State Governments Move To Protect Certifiers Despite Risks

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State Governments Move To Protect Certifiers Despite Risks

State Governments are moving to protect certifiers and building practitioners who would otherwise be ineligible to practice under insurance exclusions.

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State Governments allow certifiers to continue practicing

The New South Wales Government has enacted a 12-month exemption for certifiers concerning cladding to ensure most can access insurance. This exemption comes in line with the Victorian and Queensland Governments’ proposals.

The Victorian Minister for Planning has issued a Ministerial Order which will ‘revoke’ the Building Practitioners’ Insurance Ministerial Order (dated 27 May 2014). This Order immediately replaces the previous Order with effect from 12 August. The Order establishes a new structure that requires building practitioners to hold the necessary insurance. However, it provides an exemption for cladding-related exclusions enacted by the insurer. In essence, this will allow practitioners who cannot obtain insurance without cladding-related exclusions to continue practicing for now. 

A temporary measure

This may not be a complete solution. However, this proposed act was labelled as a temporary measure. Industry figures remain concerned over the expiry of professional indemnity insurance, which will occur for building practitioners across the next 12 months.

A specified level of professional indemnity insurance, without exclusions or special conditions, is mandatory to be granted necessary accreditation. Where policies lapse and cannot renew, building certifiers without a provider will be at a standstill and unable to issue permits. However, current government action seeks to temporarily delay this occurrence.

In response, many insurance providers have refused to provide or renew professional indemnity insurance policies. At least not without significant exclusions or special conditions relating to cladding-related claims. In addition to significant price increases that will flow onto the construction industry. As a result, numerous insurance providers have already withdrawn from the market.

The Australian Institute of Building Surveyors (AIBS) claims that the few insurance providers ‘sourced to offer exclusion-free policies’ have since exited the market. AIBS claims the issue has been known to authorities in all jurisdictions since June 2018.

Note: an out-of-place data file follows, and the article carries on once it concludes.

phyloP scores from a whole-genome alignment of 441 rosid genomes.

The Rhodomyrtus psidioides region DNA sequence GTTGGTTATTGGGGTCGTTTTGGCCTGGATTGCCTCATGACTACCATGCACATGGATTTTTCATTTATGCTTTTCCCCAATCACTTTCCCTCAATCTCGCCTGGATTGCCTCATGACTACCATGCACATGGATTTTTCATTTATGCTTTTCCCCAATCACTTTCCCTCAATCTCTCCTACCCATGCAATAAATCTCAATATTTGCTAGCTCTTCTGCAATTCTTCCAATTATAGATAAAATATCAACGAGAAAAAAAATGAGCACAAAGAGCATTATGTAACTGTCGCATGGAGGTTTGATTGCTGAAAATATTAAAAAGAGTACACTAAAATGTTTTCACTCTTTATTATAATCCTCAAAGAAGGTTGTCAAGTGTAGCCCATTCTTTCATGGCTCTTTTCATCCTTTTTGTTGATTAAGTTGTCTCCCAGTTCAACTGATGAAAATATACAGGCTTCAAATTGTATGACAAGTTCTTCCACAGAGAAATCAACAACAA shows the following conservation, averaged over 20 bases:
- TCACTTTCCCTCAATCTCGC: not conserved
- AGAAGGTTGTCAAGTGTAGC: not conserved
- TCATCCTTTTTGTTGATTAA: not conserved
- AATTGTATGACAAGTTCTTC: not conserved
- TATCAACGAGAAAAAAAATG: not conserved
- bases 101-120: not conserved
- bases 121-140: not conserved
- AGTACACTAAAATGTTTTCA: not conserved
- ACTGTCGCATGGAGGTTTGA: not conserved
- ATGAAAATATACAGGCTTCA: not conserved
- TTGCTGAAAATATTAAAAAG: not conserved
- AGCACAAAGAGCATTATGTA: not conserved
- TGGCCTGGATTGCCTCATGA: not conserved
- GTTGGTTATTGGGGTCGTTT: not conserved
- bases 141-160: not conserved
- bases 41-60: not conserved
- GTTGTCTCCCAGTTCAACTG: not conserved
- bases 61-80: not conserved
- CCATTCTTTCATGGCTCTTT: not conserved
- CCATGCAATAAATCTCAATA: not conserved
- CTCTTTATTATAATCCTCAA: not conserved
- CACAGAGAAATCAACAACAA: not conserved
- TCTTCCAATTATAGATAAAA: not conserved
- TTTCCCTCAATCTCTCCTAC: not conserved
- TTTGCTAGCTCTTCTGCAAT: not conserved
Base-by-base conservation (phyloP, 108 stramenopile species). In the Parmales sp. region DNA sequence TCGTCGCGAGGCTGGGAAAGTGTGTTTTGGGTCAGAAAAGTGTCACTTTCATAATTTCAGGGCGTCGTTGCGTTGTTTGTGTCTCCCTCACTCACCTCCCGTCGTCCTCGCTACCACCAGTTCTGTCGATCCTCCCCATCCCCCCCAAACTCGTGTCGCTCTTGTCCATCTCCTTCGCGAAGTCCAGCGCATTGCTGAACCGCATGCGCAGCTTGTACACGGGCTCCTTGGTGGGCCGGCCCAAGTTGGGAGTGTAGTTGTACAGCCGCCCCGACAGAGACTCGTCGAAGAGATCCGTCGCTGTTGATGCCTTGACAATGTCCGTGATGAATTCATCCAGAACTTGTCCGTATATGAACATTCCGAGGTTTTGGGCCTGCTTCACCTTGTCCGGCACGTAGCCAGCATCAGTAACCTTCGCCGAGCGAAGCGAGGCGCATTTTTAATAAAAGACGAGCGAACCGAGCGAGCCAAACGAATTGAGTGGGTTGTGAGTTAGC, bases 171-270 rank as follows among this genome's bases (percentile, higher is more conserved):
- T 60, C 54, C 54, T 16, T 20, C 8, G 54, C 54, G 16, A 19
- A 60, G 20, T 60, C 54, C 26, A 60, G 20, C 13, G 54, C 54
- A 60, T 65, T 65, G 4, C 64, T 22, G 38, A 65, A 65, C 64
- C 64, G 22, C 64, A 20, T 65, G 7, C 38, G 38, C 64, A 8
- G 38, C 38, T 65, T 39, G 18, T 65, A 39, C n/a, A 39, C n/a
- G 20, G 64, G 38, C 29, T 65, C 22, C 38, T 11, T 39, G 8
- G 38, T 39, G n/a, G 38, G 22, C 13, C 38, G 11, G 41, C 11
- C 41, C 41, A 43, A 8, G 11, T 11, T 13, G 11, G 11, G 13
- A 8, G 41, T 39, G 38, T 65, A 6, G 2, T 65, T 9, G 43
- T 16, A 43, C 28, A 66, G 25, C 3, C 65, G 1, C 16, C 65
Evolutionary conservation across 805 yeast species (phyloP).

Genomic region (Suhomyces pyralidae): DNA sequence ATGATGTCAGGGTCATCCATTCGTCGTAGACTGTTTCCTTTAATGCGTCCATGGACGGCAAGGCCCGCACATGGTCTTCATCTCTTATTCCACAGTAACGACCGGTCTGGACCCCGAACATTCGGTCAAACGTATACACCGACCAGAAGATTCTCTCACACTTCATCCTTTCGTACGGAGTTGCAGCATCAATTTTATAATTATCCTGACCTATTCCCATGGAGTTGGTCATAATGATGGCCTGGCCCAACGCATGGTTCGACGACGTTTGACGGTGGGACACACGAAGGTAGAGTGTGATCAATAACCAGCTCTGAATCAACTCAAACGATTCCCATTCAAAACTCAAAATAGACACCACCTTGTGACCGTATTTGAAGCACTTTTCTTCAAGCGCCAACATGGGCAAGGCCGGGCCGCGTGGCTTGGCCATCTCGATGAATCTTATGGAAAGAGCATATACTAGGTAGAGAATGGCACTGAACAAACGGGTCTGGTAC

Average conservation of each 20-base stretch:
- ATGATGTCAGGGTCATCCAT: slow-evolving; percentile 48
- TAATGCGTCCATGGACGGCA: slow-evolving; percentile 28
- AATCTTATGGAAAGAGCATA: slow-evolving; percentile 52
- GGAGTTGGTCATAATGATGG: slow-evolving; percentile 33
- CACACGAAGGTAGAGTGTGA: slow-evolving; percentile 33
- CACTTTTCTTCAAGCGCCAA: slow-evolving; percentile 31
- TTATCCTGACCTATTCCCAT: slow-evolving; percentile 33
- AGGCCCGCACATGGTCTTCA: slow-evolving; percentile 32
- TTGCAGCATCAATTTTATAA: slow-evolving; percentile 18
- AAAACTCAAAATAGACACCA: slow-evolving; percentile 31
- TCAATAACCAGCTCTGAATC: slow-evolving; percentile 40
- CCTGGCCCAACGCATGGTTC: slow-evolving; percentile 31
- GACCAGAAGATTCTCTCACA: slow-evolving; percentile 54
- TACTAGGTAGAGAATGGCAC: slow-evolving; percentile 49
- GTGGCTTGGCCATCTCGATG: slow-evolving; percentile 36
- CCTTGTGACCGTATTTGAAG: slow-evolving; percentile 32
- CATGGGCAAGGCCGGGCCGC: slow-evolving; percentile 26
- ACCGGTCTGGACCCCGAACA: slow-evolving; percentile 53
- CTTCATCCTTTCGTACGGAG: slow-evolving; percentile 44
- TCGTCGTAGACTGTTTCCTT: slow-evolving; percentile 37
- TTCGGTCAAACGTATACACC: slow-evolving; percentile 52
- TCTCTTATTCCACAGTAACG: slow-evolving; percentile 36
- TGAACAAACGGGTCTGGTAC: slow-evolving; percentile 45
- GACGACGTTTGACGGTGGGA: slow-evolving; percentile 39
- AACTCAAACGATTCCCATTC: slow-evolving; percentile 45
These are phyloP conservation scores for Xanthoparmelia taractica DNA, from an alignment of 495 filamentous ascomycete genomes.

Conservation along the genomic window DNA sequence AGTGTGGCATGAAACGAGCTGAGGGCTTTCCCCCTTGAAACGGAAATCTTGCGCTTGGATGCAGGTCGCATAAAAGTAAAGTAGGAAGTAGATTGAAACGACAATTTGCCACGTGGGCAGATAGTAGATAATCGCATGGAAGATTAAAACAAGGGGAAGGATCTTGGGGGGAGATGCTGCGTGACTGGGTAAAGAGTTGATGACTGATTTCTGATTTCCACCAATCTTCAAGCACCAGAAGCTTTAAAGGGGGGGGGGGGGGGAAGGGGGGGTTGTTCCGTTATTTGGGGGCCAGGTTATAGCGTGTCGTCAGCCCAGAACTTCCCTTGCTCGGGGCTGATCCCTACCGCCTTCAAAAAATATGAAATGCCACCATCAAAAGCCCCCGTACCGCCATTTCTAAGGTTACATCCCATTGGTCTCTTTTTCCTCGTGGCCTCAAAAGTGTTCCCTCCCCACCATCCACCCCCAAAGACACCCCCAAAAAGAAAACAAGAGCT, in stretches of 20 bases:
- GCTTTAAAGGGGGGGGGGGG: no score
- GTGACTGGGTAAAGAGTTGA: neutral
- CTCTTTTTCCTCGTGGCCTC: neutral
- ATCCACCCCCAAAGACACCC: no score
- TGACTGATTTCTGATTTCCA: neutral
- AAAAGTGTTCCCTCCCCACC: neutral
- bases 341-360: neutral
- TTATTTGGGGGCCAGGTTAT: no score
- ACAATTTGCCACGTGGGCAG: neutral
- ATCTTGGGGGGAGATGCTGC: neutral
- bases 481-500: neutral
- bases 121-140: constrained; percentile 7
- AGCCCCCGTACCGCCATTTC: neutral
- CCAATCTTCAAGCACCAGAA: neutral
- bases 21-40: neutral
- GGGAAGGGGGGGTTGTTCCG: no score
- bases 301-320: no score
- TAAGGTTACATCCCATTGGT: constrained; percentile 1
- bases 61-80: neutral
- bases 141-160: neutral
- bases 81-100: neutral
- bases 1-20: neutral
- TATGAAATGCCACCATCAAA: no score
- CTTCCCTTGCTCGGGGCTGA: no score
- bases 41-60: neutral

As a result, many are concerned about the unavailability of coverage that satisfies the necessary criteria for registering building certifiers. Particularly in Queensland, New South Wales and Victoria, where the last remaining provider of exclusion-free insurance policies will no longer guarantee coverage from 2 July 2019.

What is likely to happen in the sector?

In a recent feature, we noted that this information, the surrounding events and discussion have understandably caused significant concern. Many want to ensure that buildings and structures that contain unsafe cladding are rectified and the legislative landscape suitably updated.

What will happen when the providers protected by this temporary act no longer have insurance? While Government intervention is likely to ease pressure in the short term, we believe this may create further issues in the following years. AIBS Chief Executive warns that the shift in potential liability for uninsured practitioners can catalyse a market exodus.

‘But as building surveyors can’t get the insurance, you’ll find them going out of business and there’ll be a slowdown in the construction industry… If you don’t have anyone left being able to be registered in 12 months, then [the industry will] stop,’ he said in a recent interview with the ABC.

Don’t find yourself in the dark: Find a trusted certifier for the long term

It is in the best interest of all stakeholders to verify their current certifier’s position. Furthermore, you should identify and align with a certifier who can demonstrate a consistent record of and adherence to quality. The certifier should have a professional indemnity insurance policy without exclusions or special conditions.

Hendry is proud to confirm that, due to our long-standing record of quality and professionalism, we are one of a limited number of organisations in Australia that have successfully renewed our professional indemnity insurance, significantly above the minimum required levels. With no exclusions or special conditions, we can maintain the ability of our building certifiers and surveyors to continue to practice without restriction across our national offices.

Our experts can address your concerns across building compliance and certification. Additionally, our experts can answer any questions you may have surrounding external cladding. Our team has decades of experience managing issues across property portfolios and buildings.

Want to talk cladding?

Get in touch with our Building Surveying Team to discuss your cladding requirements and needs.

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